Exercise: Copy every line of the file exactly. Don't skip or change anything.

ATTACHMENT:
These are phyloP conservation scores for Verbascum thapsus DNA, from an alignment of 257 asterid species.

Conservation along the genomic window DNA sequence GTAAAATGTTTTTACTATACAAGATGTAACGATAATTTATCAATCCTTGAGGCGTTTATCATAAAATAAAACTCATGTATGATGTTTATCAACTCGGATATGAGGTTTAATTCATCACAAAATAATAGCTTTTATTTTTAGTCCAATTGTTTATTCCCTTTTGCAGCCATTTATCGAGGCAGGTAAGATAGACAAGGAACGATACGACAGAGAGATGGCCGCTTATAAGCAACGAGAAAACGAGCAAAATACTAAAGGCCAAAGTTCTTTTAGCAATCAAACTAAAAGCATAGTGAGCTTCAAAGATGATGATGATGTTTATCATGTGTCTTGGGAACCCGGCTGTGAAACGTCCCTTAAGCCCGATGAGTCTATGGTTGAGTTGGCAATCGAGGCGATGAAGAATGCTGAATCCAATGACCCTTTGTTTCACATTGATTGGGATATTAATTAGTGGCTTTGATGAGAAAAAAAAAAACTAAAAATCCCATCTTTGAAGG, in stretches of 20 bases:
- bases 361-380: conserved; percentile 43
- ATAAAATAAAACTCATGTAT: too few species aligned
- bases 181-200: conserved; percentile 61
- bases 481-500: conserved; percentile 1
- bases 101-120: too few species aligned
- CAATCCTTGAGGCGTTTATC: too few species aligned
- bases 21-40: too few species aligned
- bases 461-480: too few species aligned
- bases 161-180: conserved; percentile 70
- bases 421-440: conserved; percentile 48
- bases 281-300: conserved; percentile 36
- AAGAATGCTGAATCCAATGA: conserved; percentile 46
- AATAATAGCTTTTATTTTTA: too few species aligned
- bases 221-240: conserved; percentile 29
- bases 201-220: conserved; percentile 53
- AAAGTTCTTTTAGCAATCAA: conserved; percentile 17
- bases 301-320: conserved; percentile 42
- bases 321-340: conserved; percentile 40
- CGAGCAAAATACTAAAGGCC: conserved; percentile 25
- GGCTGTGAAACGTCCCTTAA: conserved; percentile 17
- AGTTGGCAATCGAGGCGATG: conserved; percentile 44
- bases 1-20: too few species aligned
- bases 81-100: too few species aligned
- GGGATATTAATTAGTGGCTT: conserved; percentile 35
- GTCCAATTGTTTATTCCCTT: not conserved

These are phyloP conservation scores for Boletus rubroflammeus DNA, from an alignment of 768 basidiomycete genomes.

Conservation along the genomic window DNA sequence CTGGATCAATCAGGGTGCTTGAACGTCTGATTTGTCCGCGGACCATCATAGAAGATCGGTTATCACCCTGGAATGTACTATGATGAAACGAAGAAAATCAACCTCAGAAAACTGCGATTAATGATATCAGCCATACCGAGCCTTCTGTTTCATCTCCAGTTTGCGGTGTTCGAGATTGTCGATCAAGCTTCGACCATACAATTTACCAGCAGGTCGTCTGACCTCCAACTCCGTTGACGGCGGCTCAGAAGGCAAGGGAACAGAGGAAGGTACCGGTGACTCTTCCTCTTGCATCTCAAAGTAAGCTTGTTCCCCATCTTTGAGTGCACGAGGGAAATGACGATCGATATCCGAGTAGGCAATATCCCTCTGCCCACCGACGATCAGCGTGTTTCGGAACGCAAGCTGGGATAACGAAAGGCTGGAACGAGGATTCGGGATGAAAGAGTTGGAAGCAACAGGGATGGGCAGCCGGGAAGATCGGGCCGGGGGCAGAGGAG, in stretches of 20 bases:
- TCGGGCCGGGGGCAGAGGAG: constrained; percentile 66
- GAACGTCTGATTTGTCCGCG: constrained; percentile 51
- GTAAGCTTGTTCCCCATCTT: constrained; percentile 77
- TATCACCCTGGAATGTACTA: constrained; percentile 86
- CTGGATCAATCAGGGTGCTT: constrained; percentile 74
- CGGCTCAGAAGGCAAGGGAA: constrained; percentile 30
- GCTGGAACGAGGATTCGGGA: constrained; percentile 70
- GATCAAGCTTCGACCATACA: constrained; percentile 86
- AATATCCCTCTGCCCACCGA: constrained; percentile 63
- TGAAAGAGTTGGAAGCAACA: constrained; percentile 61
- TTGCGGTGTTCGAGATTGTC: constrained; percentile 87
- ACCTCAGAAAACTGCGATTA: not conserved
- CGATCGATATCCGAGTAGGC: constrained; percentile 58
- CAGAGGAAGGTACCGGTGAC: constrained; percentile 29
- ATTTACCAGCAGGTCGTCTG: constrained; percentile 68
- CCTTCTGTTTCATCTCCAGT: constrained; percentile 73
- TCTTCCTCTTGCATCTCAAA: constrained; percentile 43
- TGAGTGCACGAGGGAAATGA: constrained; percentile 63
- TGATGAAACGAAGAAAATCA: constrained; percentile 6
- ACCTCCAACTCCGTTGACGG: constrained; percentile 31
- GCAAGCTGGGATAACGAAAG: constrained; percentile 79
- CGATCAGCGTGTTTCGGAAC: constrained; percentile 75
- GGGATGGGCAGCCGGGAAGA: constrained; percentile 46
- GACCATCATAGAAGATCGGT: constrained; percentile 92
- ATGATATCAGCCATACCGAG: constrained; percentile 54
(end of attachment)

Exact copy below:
These are phyloP conservation scores for Verbascum thapsus DNA, from an alignment of 257 asterid species.

Conservation along the genomic window DNA sequence GTAAAATGTTTTTACTATACAAGATGTAACGATAATTTATCAATCCTTGAGGCGTTTATCATAAAATAAAACTCATGTATGATGTTTATCAACTCGGATATGAGGTTTAATTCATCACAAAATAATAGCTTTTATTTTTAGTCCAATTGTTTATTCCCTTTTGCAGCCATTTATCGAGGCAGGTAAGATAGACAAGGAACGATACGACAGAGAGATGGCCGCTTATAAGCAACGAGAAAACGAGCAAAATACTAAAGGCCAAAGTTCTTTTAGCAATCAAACTAAAAGCATAGTGAGCTTCAAAGATGATGATGATGTTTATCATGTGTCTTGGGAACCCGGCTGTGAAACGTCCCTTAAGCCCGATGAGTCTATGGTTGAGTTGGCAATCGAGGCGATGAAGAATGCTGAATCCAATGACCCTTTGTTTCACATTGATTGGGATATTAATTAGTGGCTTTGATGAGAAAAAAAAAAACTAAAAATCCCATCTTTGAAGG, in stretches of 20 bases:
- bases 361-380: conserved; percentile 43
- ATAAAATAAAACTCATGTAT: too few species aligned
- bases 181-200: conserved; percentile 61
- bases 481-500: conserved; percentile 1
- bases 101-120: too few species aligned
- CAATCCTTGAGGCGTTTATC: too few species aligned
- bases 21-40: too few species aligned
- bases 461-480: too few species aligned
- bases 161-180: conserved; percentile 70
- bases 421-440: conserved; percentile 48
- bases 281-300: conserved; percentile 36
- AAGAATGCTGAATCCAATGA: conserved; percentile 46
- AATAATAGCTTTTATTTTTA: too few species aligned
- bases 221-240: conserved; percentile 29
- bases 201-220: conserved; percentile 53
- AAAGTTCTTTTAGCAATCAA: conserved; percentile 17
- bases 301-320: conserved; percentile 42
- bases 321-340: conserved; percentile 40
- CGAGCAAAATACTAAAGGCC: conserved; percentile 25
- GGCTGTGAAACGTCCCTTAA: conserved; percentile 17
- AGTTGGCAATCGAGGCGATG: conserved; percentile 44
- bases 1-20: too few species aligned
- bases 81-100: too few species aligned
- GGGATATTAATTAGTGGCTT: conserved; percentile 35
- GTCCAATTGTTTATTCCCTT: not conserved

These are phyloP conservation scores for Boletus rubroflammeus DNA, from an alignment of 768 basidiomycete genomes.

Conservation along the genomic window DNA sequence CTGGATCAATCAGGGTGCTTGAACGTCTGATTTGTCCGCGGACCATCATAGAAGATCGGTTATCACCCTGGAATGTACTATGATGAAACGAAGAAAATCAACCTCAGAAAACTGCGATTAATGATATCAGCCATACCGAGCCTTCTGTTTCATCTCCAGTTTGCGGTGTTCGAGATTGTCGATCAAGCTTCGACCATACAATTTACCAGCAGGTCGTCTGACCTCCAACTCCGTTGACGGCGGCTCAGAAGGCAAGGGAACAGAGGAAGGTACCGGTGACTCTTCCTCTTGCATCTCAAAGTAAGCTTGTTCCCCATCTTTGAGTGCACGAGGGAAATGACGATCGATATCCGAGTAGGCAATATCCCTCTGCCCACCGACGATCAGCGTGTTTCGGAACGCAAGCTGGGATAACGAAAGGCTGGAACGAGGATTCGGGATGAAAGAGTTGGAAGCAACAGGGATGGGCAGCCGGGAAGATCGGGCCGGGGGCAGAGGAG, in stretches of 20 bases:
- TCGGGCCGGGGGCAGAGGAG: constrained; percentile 66
- GAACGTCTGATTTGTCCGCG: constrained; percentile 51
- GTAAGCTTGTTCCCCATCTT: constrained; percentile 77
- TATCACCCTGGAATGTACTA: constrained; percentile 86
- CTGGATCAATCAGGGTGCTT: constrained; percentile 74
- CGGCTCAGAAGGCAAGGGAA: constrained; percentile 30
- GCTGGAACGAGGATTCGGGA: constrained; percentile 70
- GATCAAGCTTCGACCATACA: constrained; percentile 86
- AATATCCCTCTGCCCACCGA: constrained; percentile 63
- TGAAAGAGTTGGAAGCAACA: constrained; percentile 61
- TTGCGGTGTTCGAGATTGTC: constrained; percentile 87
- ACCTCAGAAAACTGCGATTA: not conserved
- CGATCGATATCCGAGTAGGC: constrained; percentile 58
- CAGAGGAAGGTACCGGTGAC: constrained; percentile 29
- ATTTACCAGCAGGTCGTCTG: constrained; percentile 68
- CCTTCTGTTTCATCTCCAGT: constrained; percentile 73
- TCTTCCTCTTGCATCTCAAA: constrained; percentile 43
- TGAGTGCACGAGGGAAATGA: constrained; percentile 63
- TGATGAAACGAAGAAAATCA: constrained; percentile 6
- ACCTCCAACTCCGTTGACGG: constrained; percentile 31
- GCAAGCTGGGATAACGAAAG: constrained; percentile 79
- CGATCAGCGTGTTTCGGAAC: constrained; percentile 75
- GGGATGGGCAGCCGGGAAGA: constrained; percentile 46
- GACCATCATAGAAGATCGGT: constrained; percentile 92
- ATGATATCAGCCATACCGAG: constrained; percentile 54